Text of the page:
The Old Plains Town of Xingang — Where Yesteryear Remains at the Heart of Modern Daily Living
Text: Rick Charette; Photos: Vision
Xingang, the urban hub for Xingang Township, sits on the plains in Taiwan’s southwest near Chiayi City. Surrounding it is a region of small villages and farms, one of the island’s first settled by Han Chinese, way back in the 1600s. In many ways life goes on here much as it did in imperial times, before railways and highways transported the outside modern world in. Visit Xingang to explore snack foods, religious architecture, arts, crafts, and souvenir treats that have aged very well with time.
National Religious Heritage Site – Fengtian Temple
Established in 1700, this is the religious heart of Xingang – aged and ornately grand, always busy, always bathed in the heady aromas of worship incense. The southern destination on the famed annual 8-day, 7-night Dajia Mazu Pilgrimage, one of the world’s great religious-pilgrimage spectacles, it stands at the north end of riotous-color Zhongshan Road, the approach road for religious processions. These deliver Mazu (Goddess of the Sea) icons from temples around Taiwan for “visits” with Fengtian’s Mazu icon, among Taiwan’s oldest and most powerful; the belief is that the icons gain strength from her to better protect their home districts.
The people of central/southwest Taiwan have always had a close relationship with the sea, and Mazu is by far Taiwan’s most worshipped deity. The temple area becomes breathtakingly busy around the time of her birthday (third lunar month).
Website: www.hsinkangmazu.org.tw (Chinese)
Traditional Specialty Snack Foods – Duck Meat Thick Soup
In the countryside of Xingang Township an abundance of food ingredients is produced so that there is unbeatable freshness to the taste of Xingang’s must-try specialty snacks. Duck farming is a venerable regional industry, and one of Xingang’s signature treats is yarou geng, or duck meat thick soup. And the provider esteemed above all others is Xingang Yarou Geng, at No. 17 on Zhongshan Road, the pedestrian-busy road directly in front of and perpendicular to Fengtian Temple.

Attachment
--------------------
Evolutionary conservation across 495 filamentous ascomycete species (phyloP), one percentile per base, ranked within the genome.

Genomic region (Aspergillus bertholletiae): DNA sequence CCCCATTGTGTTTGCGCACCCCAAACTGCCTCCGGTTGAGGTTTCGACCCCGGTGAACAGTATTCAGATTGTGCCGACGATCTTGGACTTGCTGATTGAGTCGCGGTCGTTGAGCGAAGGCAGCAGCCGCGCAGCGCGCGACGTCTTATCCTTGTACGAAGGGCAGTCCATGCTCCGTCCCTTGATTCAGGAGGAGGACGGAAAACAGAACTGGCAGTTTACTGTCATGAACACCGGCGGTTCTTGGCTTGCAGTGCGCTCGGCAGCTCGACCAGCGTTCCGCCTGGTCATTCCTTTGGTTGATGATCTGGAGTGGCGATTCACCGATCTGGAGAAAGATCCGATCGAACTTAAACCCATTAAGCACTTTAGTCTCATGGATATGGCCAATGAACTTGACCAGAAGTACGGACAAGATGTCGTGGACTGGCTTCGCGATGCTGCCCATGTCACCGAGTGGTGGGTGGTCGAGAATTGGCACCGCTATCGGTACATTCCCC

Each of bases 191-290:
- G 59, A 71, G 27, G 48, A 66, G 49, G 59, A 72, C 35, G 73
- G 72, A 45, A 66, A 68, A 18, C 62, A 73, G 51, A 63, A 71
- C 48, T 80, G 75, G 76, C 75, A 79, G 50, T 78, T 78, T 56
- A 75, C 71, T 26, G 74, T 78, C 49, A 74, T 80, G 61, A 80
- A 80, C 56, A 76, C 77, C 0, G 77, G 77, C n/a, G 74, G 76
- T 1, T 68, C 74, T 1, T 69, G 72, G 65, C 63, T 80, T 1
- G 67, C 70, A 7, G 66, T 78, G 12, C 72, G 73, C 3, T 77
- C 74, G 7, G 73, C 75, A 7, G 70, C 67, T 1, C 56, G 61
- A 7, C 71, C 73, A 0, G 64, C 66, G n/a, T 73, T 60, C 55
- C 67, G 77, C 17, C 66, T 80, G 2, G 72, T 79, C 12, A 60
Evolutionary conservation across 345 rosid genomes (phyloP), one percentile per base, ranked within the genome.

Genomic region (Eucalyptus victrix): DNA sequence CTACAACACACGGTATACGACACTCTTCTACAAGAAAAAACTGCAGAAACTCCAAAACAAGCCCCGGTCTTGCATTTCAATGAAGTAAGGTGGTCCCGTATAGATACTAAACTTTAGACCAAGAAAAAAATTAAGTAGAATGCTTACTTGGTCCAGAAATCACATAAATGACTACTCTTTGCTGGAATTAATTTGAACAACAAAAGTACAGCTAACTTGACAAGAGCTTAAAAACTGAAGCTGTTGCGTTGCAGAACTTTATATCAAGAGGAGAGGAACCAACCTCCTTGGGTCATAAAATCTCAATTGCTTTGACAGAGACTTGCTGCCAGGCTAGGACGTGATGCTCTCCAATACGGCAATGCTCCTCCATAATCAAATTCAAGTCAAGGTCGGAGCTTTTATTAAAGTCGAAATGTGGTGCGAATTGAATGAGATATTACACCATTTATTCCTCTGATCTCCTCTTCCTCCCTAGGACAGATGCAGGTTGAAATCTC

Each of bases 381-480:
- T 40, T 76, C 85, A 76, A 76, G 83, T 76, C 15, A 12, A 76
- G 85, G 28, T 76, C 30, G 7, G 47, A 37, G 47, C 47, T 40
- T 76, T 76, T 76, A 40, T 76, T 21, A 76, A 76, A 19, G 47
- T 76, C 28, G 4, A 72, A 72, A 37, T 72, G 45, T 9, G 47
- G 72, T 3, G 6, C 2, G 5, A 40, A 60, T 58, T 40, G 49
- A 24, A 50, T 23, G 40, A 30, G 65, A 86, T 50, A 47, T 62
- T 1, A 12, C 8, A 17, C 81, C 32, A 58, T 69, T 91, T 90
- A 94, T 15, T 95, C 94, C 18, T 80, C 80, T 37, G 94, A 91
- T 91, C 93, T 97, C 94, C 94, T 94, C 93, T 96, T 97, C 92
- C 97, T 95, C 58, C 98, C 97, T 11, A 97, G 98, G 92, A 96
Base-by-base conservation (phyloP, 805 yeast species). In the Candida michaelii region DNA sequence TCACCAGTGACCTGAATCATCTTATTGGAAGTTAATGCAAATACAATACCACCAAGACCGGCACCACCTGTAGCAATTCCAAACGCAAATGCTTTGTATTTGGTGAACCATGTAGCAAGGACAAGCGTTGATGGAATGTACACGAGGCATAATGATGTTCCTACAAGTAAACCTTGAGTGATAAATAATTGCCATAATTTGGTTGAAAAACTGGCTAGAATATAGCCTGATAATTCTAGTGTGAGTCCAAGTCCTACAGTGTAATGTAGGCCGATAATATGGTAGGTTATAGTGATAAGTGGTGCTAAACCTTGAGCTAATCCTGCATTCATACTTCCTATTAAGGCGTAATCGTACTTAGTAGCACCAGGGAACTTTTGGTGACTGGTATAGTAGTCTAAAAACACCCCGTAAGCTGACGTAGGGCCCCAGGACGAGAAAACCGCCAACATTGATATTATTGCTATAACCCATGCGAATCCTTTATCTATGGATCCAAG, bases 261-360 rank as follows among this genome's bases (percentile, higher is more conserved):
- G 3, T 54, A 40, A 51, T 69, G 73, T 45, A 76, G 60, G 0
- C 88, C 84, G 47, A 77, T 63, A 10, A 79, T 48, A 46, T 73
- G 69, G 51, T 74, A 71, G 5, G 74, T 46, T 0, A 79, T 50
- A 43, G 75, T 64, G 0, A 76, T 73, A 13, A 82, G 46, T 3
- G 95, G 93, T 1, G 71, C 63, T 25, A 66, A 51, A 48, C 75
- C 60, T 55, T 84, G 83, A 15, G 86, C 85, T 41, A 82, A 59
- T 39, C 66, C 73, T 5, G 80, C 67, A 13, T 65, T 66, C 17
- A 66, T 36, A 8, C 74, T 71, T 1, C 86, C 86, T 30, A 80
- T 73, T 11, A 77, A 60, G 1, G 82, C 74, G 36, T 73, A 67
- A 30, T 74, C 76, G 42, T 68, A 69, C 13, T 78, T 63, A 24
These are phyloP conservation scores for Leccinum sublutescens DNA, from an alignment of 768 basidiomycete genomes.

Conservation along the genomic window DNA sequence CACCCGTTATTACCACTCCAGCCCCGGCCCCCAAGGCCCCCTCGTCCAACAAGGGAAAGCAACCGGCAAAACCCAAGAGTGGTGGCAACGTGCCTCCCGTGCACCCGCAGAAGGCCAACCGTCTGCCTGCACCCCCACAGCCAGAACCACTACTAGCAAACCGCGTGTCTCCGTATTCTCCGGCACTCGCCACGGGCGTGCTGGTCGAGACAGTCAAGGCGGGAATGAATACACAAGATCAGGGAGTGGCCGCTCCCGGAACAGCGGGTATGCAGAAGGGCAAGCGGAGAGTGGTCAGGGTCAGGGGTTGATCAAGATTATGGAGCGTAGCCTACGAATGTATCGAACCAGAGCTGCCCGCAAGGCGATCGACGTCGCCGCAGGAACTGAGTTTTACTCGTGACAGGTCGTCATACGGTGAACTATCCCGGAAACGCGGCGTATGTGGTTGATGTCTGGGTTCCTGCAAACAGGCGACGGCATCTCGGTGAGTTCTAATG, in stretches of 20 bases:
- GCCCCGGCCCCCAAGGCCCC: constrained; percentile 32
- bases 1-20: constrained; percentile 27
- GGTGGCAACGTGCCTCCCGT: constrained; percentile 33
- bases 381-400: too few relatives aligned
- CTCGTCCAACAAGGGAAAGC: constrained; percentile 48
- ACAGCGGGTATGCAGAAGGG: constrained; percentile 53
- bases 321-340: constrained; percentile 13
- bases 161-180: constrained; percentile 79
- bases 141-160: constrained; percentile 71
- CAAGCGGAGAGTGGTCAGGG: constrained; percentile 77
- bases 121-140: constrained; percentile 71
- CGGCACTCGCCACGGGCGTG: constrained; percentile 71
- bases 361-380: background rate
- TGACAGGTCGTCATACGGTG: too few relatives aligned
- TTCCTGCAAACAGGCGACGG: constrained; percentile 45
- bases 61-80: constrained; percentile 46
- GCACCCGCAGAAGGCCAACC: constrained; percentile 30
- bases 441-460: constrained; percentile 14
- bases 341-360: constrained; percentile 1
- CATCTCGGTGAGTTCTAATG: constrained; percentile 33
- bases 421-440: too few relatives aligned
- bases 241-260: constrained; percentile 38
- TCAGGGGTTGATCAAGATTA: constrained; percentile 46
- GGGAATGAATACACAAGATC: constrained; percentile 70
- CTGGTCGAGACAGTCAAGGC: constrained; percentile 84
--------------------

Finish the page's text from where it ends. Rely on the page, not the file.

This dish features duck-bone broth thickened with starch, thin-strip duck meat, and goodies such as shredded bamboo shoot and ginger, onion, dried preserved cabbage, mushroom, black fungus, and seasonings.
Traditional Art – Bantaoyao Crafts Studio of Jiao-Zhi Pottery & Chien-Nien
Koji (cochin) pottery is a traditional Taiwan art form featuring bright, glossy pastel colors, originally used for decorations on temple-roof ridges and walls. The region around Chiayi is this form’s home. Xingang’s Bantaoyao is a learning park where the koji production process and role in temple construction is showcased. Among the attractions are a craft museum, workshop with DIY pottery-crafting opportunities, classical Eastern-style garden, and a theme restaurant.
Website: www.bantaoyao.com.tw (Chinese)
Traditional Craft Industry – Singang Incense Artistic Culture Garden
The Xingang region has been one of fervent Chinese-religion devotion for over three centuries, so it’s only natural that many related traditional industries have taken root here to serve devotees’ varied worship needs. One is the craft of incense-making. The Singang Incense Artistic Culture Garden is unique in Taiwan, introducing the history of incense and the art of making it. Among the subjects explored are the origins and development of incense, the varied religious rites and ceremonies in which it is used, and of course the secrets of its traditional manufacture by hand. As well, visitors can explore a themed herb and flower garden, where many natural ingredients used in incense making are on display. There are also demonstrations, DIY sessions, and an incense-products shop.
Website: www.incense-art.com.tw (Chinese)
Souvenir Favorite – Xingang Candy
Xingang Candy, sometimes also called Xingang Maltose, is an old-time Xingang confection and one of its most popular take-home souvenir buys. The main ingredients are maltose, granulated sugar, wheat flour, and peanut. The bite-sized treats are only lightly sweet, comparatively low in calories, and chewy without being sticky. At the heart of this Xingang specialty is the tasty regionally cultivated Taiwan No. 9 Peanut, giving it unique flavor and character. Xingang’s best-known maker/seller is Jin Zan Cheng Food Shop, near Fengtian Temple at No. 130, Zhongshan Road, in operation since 1931.
Website: www.jzc.com.tw (Chinese)
About the author
A Canadian, Rick has been resident in Taiwan almost continually since 1988. His book, article, and other writings, on Asian and North American destinations and subjects—encompassing travel, culture, history, business/economics—have been published widely overseas and in Taiwan. He has worked with National Geographic, Michelin, APA Insight Guides, and other Western groups internationally, and with many local publishers and central/city/county government bodies in Taiwan. Rick also handles a wide range of editorial and translation (from Mandarin Chinese) projects.